By mid-day we were cruising north again, dead calm until we rounded out of Biscayne Bay and into some easterly winds that kicked up some mild seas on the beam, reminding us of all the little things that need to be secured to prevent clinking and clunking inside cupboards.
Up the new river in the evening, making the usual radio calls and hearing no reply, we encountered a water taxi passing the gondola on a blind corner, neither of which had responded to our security calls and Luke had to back down and hold to allow them to complete their maneuvers. It’s always shocking how few vessels monitor the essential channels 16 and 9 on the winding New River, particularly commercial vessels. The water taxi captain did come back and apologize saying his radio was ‘out of reach’. Best to keep that within reach when running on a river with sections with names like ‘Danger Bend’.
Back in Lauderdale we went back to work, preparing for the next adventure, further afoot, further afield.
We joke about the two week project that took two years. Two years and a month, to be exact.
On February 1st, Steel Tow pulled the catamaran out from in front of us and we took a moment to reflect on the many, many changes made to the ship’s systems. Luke considered the changes in the hydraulic system, the new navigation and autopilots and all new engine monitoring, alarms and sensors. Finally, he took a breath, checked the bow thruster one last time and called ‘I think we’re ready’ into the radio mic.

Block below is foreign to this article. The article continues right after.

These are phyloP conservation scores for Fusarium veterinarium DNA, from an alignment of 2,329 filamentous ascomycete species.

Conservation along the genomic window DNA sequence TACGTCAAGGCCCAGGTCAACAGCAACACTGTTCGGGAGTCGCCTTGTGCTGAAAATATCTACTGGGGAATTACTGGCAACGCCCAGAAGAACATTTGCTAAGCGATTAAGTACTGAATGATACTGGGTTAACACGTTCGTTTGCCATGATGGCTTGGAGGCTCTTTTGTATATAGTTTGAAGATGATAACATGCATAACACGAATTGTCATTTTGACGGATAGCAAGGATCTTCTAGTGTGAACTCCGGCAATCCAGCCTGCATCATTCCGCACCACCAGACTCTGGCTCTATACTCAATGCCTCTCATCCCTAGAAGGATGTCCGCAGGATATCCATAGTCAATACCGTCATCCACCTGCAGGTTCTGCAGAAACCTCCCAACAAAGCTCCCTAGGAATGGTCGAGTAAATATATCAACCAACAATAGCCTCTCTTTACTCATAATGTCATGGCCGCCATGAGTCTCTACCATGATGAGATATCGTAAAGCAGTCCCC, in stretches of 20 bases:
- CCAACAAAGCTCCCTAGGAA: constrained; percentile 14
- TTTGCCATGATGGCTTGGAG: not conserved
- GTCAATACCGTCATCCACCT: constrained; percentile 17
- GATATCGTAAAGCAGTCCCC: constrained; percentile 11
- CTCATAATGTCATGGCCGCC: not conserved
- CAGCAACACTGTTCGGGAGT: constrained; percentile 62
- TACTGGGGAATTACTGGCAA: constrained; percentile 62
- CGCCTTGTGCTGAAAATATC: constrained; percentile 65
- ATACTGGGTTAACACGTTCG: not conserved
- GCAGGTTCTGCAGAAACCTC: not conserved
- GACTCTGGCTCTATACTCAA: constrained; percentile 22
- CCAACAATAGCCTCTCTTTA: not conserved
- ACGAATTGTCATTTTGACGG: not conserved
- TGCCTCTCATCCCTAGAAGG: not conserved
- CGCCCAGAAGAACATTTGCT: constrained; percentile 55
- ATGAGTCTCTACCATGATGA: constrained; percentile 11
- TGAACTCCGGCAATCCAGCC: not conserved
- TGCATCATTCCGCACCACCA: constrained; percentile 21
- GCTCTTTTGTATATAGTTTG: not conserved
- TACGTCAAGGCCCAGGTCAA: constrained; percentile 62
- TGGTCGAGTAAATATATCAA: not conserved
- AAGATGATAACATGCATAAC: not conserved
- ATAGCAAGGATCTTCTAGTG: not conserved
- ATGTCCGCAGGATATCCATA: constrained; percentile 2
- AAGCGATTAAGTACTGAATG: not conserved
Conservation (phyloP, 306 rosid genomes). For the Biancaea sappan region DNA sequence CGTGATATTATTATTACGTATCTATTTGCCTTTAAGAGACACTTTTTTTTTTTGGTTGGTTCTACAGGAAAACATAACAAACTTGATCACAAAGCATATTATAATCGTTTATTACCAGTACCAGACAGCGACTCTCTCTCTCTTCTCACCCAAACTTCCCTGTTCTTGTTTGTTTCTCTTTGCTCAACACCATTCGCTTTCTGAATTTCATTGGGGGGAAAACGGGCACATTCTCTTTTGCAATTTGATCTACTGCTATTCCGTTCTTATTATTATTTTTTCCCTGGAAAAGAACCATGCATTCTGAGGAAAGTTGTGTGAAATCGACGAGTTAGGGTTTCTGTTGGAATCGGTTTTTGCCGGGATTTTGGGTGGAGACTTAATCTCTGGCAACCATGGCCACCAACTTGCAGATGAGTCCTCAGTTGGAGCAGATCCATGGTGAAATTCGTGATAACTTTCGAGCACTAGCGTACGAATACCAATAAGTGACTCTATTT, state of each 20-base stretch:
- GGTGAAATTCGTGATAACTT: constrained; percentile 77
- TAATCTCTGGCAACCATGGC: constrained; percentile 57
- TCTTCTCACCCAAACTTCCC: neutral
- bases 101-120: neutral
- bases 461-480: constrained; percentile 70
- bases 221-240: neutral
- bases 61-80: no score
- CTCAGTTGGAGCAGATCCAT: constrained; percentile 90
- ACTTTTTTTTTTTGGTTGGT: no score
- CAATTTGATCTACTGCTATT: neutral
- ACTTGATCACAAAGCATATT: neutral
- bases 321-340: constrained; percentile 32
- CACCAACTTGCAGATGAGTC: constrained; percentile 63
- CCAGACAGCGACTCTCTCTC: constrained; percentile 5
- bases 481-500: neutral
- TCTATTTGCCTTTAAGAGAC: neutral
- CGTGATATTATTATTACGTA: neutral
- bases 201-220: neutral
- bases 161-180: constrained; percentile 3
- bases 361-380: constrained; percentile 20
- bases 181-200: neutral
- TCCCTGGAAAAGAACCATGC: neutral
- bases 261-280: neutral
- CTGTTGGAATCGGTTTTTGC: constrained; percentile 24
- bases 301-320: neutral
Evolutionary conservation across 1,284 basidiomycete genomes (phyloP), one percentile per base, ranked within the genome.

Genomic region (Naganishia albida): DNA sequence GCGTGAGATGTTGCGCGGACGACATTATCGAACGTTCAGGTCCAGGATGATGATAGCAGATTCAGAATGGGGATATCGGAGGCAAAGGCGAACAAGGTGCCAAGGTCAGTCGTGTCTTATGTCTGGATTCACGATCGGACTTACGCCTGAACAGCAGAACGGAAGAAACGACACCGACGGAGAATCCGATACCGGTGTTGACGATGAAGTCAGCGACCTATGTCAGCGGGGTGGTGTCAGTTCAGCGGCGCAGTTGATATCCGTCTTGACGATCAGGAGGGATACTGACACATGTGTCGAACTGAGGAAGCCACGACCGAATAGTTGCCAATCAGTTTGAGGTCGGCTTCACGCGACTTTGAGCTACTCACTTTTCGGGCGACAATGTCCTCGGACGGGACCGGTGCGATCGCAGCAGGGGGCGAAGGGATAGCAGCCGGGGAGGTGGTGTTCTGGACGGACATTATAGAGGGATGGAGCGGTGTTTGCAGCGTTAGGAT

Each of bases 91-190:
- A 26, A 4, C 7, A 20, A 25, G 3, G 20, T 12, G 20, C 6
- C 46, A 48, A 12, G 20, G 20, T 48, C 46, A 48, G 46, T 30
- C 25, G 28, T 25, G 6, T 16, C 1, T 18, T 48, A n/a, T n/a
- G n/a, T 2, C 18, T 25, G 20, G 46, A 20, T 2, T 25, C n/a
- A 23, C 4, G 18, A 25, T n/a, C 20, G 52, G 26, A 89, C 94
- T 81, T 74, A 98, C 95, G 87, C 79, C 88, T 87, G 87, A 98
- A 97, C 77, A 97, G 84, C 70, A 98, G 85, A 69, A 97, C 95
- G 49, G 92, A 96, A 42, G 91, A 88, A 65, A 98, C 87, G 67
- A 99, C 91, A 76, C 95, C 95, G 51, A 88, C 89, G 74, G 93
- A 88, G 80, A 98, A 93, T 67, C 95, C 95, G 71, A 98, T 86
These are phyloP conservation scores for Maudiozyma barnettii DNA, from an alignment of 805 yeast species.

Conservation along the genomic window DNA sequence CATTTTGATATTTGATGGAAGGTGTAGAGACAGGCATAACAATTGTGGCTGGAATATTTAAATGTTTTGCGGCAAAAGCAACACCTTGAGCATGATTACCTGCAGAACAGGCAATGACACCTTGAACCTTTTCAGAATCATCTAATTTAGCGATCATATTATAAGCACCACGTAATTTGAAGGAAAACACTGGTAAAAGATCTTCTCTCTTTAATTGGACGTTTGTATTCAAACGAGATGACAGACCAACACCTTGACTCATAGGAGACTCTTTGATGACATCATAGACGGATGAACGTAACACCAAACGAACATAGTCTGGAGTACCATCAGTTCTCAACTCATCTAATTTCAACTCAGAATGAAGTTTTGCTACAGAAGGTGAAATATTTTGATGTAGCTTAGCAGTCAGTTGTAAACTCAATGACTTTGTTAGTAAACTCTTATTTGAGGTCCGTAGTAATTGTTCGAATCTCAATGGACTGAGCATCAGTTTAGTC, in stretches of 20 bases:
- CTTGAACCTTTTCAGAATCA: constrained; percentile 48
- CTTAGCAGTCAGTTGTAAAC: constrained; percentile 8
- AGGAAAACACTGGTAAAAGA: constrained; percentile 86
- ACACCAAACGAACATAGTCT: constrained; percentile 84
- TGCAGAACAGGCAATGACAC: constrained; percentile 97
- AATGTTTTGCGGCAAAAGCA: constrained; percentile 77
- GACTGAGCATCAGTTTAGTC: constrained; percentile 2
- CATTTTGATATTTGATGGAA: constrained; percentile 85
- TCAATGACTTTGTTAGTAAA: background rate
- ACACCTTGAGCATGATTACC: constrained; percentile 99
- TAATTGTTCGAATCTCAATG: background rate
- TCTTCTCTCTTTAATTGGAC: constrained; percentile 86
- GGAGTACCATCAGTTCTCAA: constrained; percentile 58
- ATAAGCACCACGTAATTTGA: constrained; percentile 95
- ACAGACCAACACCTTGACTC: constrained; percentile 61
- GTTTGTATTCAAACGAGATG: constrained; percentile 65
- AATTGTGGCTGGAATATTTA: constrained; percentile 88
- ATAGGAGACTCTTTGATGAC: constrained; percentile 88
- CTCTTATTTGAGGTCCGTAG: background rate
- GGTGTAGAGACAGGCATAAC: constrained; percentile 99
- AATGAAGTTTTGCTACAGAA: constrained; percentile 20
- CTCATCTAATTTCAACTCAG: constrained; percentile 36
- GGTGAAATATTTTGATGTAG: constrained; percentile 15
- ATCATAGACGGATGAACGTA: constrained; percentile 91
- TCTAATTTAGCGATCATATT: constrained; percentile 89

You think? Good enough for me!
No one knows better than Luke. Over the past two years he had worked on nearly every system, replacing major components on everything from refrigeration to navigation. Even the dock lines I was casting off were new. We wouldn’t need those until we reached the New River just a few miles away, but we would need that bow thruster.
A little breeze had kicked up and that thruster seemed to be slightly beleaguered, perhaps not getting enough hydraulic flow. Something for the sea trials. We eased out of that muddy hole we’d been in since May 2020, and out into Dania cut, announcing to the world with a loud blast of the horn that Wanderbird was back under way.
We made our way past the port into familiar waters, under the 17th street causeway and up the New River to a beautiful and more bustling spot in downtown Fort Lauderdale.
Now, to finish the repairs and make way for the open sea – or at least the Bahamas before hurricane season comes.
I found time to start a GoPro on the flybridge, if you’d like to see the short transit:
When we first moved on board Wanderbird we began opening cupboards, cabinets and access panels and discovered years of parts and pieces squirreled away. A mysterious tab behind a bathroom shelf led to a cavern full of boxes, filters and spares. When Luke asked one day if I had seen a particular item – we both recalled having seen it; but was it behind the bathroom mirror or in bin number 6, deep within the center bilge access?
It became apparent we’d need to track all this inventory. After a brief search turned up nothing much better than a simple database I started writing a vessel management application. As we experienced life aboard we identified many other areas where an app could help. Maintenance schedules were high on Luke’s list, a proper travel log were on mine and it was clear that some financial tracking would interest Paul.